Phone service was very intermittent on Day 19 as we passed through the Iron Gate.


Memory cards: You will take more pictures than you think; there are lots of beautiful things to photograph. Bring more memory cards than you think you will need. On every tour we go on, there are people who need to buy additional memory cards for this very reason.

When we fill up a photo memory card, it becomes very valuable to us. We either lock it in the safe, or keep it in my wife's purse. We know of one person whose memory card was packed in her suitcase, and it didn't make it home; all of her cherished photos were lost.

Batteries: Consider buying a new battery so it will hold a good long charge (old rechargeable batteries tend to run out faster). Having two batteries adds convenience, takes away the worry of running out of power, and might eliminate to recharge every evening. On more than one occasion, we have heard of someone who couldn't take all the pictures they wanted because their battery was old and would run out of power too soon.

We would recharge our camera batteries every single evening, whether it was run all the way down or not. That way, we knew that we were starting every day with full power, and running out of power would never be an issue.

Camera: People bring all varieties of cameras. Phone cameras, iPads, compact point-and-shoots, film cameras, consumer SLRs, professional digital SLRs. Bring the one that you are likely to use the most. If you are not completely familiar with it, it is helpful to bring the manual also; if not for yourself, then for someone else to read about how to solve a problem you might be having. I have a PDF version of our camera manuals stored on both the iPad and iPhone.

Every morning, I would use my iPhone to take a close-up picture of the Daily Program. Then we could refer to it while off the ship if we needed to recall an "all aboard" time, or some other detail (although these were always subject to change from what is printed the evening before).

Photos Not Allowed

Group Contact List

Towards the end of each cruise segment, the Tour Director made a sign-up sheet available for guests to write their name and email address, or other contact information. It was completely optional. He then made photocopies of the sheet and handed it out to any guests who wanted copies.

Group Photo

Although Tauck land tours often include a group photo, there was no organized group photo on this river cruise.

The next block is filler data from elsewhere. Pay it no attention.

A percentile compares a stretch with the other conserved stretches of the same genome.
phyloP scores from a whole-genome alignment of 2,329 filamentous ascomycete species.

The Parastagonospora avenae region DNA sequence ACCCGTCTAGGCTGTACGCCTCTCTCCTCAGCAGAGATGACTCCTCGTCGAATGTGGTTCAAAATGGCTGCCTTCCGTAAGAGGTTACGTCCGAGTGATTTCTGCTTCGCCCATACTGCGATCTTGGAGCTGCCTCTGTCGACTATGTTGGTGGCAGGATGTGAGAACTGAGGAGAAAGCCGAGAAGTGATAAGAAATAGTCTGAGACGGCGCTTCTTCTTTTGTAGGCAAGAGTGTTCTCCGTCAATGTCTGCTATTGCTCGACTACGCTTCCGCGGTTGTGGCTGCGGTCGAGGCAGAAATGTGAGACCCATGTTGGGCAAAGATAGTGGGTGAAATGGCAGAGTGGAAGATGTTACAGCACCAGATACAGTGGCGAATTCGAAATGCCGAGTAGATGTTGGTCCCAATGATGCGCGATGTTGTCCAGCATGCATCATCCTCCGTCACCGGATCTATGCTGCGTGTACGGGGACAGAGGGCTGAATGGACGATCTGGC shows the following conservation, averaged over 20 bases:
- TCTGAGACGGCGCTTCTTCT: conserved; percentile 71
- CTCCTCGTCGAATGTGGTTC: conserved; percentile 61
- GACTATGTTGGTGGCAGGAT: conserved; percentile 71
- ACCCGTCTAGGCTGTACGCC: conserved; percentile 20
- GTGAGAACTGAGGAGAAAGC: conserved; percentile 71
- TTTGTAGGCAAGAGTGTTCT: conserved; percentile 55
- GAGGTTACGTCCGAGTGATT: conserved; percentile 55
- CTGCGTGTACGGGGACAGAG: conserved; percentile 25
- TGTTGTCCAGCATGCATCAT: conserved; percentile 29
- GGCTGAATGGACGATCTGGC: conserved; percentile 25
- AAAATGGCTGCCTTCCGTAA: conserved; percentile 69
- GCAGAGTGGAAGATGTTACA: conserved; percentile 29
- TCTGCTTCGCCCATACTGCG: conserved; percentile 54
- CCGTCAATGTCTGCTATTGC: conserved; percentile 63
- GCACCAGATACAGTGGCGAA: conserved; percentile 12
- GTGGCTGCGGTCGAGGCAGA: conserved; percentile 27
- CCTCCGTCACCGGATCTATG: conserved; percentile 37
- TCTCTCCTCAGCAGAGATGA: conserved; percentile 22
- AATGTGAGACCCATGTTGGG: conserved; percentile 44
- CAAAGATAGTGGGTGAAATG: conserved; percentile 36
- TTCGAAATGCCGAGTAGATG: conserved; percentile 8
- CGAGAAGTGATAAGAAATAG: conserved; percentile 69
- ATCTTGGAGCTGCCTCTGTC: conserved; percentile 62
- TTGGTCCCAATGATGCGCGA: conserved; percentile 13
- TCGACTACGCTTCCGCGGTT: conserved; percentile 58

The riverboat stateroom had plenty of electrical outlets. Above the desk were two 120-volt U.S.-style outlets. Above each bedside table was a 220-volt European outlet. I brought an outlet multiplier/surge protector so I could safely charge multiple devices at the same time. Here are pictures of some of the outlets in our stateroom.

When using the 220-volt outlets, a simple plug adapter might be all that is needed, depending on your gadget, as some work equally well with 120 volts or 220 volts. Other gadgets, however, are designed for 120-volt only, and plugging them into a 220-volt outlet will ruin the gadget. Read the gadget specs to find out if a converter is needed in addition to an adapter.

Physical Activity

Although riverboat tours can be a relaxed pace, they are not for people who aren't in decent physical condition. Tauck is correct when they state in the guest documents that "Guests should be able to walk moderate distances at a steady pace, and be able to navigate uneven surfaces."

There is a lot of walking with some climbing up steps and steep hills or inclines. People who get winded easily or need to take frequent rest stops when walking moderate distances or climbing inclines would have difficulty with a few of the excursions. You don't need to be in the condition of a mountain climber or cyclist, but be realistic with any limitations you personally might have.

People with arthritis, joint problems, are overweight, or have other conditions need to be realistic about their condition. If you find that your condition limits you at home, then it will probably limit you on this tour, perhaps even more so.

The Tour Directors were very helpful to those who needed a little more assistance. But they are limited in how much they can accommodate. They cannot put so much effort into accommodating individual needs that it disrupts their tight well-planned schedule, or slows down the rest of the group. When they led a group on an outing such as a city orientation tour, they were mindful to stroll slowly so that all could keep up.

The local guides were usually good at walking at a slow pace, but they were not always as accommodating. They expect people in their group to keep up with them, even when the pace is more than a stroll. There were a few occasions when someone in our group decided to turn back because they felt that the pace was too fast, or the walking went too far.

Most full-size cruise ships have done a great job of accommodating wheelchairs and scooters. Riverboats, however, are far smaller and have more limitations that make it difficult for those in wheelchairs, and practically impossible for scooters.

Many European countries do not have the ADA (Americans with Disabilities act) access standards that we have grown accustomed to in the U.S. Don't expect curb cuts (or even sidewalks), ramps, hand rails. People depending on wheelchairs, scooters, or walkers would not be able to participate in the majority of the activities.


No vaccines are currently required for U.S. residents.